At My Age
n my life, I’ve done things I’m not proud of,” croons a weary-sounding Nick Lowe on “A Better Man” to open his first album since 2001’s The Convincer. To the contrary, however, Lowe has done much to be proud of over the course of his long and storied career, precious little of which receives the proper level of credit. After all, this is a man who helped launch the careers of some of the most important musical voices of the punk and post-punk eras and played a significant starring role in the so-called New Wave that followed. Hell, he even married Johnny Cash’s daughter. Nothing to be ashamed of at all, Nick.
No, at his age, Lowe doesn’t need to do any apologizing. At My Age shows an artist about as far from the washed-up loser he plays on the opener as possible. Ever thought that the Rolling Stones, Aerosmith, et al, should just make records that sound more like their age and grow old with some class? Apparently Lowe has learned from their missteps, and the results are a gently polished masterpiece. What’s so funny ‘bout peace, love, and Floyd Cramer?
At My Age continues in the style Lowe started on 1994’s The Impossible Bird: acoustic-based, twanging, loose, and comfortable songs that tell familiar sad-sack tales of recovery, heartache, loss, love, and lust. The sound is like an updated ‘50s Western swing, equal parts Nashville and Memphis country, rhythm, and blues, with a dash of London pop thrown in for good measure. The tunes are short, simple, straightforward, and intimate. Turn the lights down and it sounds like Lowe has pulled up the comfiest chair in the room to entertain a few close friends (Chrissie Hynde even drops by and sings some loose harmony). Horns simmer rather than blast, organs pulse rather than pump. This isn’t a record to get you jumping around the room, but rather, one to slowly sip a single malt scotch to, cuddled up with a warm partner under dim lighting.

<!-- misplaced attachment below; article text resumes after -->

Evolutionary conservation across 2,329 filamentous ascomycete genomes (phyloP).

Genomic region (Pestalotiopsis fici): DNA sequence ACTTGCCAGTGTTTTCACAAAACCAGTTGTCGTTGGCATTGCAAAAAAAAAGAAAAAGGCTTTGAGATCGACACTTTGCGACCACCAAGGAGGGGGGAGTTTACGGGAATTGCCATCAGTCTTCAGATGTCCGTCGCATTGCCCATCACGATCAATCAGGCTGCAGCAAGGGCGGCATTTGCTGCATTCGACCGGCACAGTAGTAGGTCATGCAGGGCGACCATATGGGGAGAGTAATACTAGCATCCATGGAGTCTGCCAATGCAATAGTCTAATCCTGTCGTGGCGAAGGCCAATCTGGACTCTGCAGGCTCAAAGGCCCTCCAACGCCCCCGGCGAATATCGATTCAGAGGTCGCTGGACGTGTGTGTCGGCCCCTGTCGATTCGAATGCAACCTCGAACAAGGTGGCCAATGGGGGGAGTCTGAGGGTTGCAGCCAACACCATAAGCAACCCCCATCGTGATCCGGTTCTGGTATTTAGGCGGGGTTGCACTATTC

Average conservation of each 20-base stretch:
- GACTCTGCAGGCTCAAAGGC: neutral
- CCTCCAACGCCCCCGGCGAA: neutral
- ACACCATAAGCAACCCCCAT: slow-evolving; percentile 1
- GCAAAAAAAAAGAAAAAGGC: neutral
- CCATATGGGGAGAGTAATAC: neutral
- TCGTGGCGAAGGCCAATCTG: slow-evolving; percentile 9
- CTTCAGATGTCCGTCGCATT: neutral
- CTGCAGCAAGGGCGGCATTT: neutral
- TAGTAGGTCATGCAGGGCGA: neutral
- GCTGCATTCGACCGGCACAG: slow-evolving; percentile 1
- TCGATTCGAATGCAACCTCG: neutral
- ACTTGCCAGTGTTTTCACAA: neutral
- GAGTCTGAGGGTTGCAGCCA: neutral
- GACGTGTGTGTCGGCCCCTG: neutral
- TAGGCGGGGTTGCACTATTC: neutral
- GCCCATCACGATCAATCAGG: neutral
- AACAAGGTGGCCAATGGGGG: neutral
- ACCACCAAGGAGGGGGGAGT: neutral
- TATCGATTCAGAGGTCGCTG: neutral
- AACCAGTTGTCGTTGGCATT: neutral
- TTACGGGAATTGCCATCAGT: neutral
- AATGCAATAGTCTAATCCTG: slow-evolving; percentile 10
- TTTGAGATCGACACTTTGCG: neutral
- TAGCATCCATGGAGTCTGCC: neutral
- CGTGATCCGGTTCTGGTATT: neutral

Lowe’s songwriting hasn’t gotten soft either. At My Age is full of clever rhymes and gentle melodies that bore their way into your brain through stealth rather than force. He paints portraits of older, wiser dogs and their new (and old but effective) tricks. No belly laughs, but plenty of wry smiles abound; listen to “I Trained Her to Love Me” and just try not to crack a grin.
The whole thing effortlessly glides by in less than 34 minutes, another throwback move to the era when LPs didn’t have to last 60 minutes to be satisfying. Nick Lowe has learned life’s lessons and now he just wants to play us some good time music and tell us all about it, like some sweet old uncle whose stories you just can’t get enough of. There isn’t any sort of urgency to Lowe’s message, and it suits him and the listener quite well, thanks. At his age, he doesn’t need to be in a hurry. Leave that to the young and the ignorant.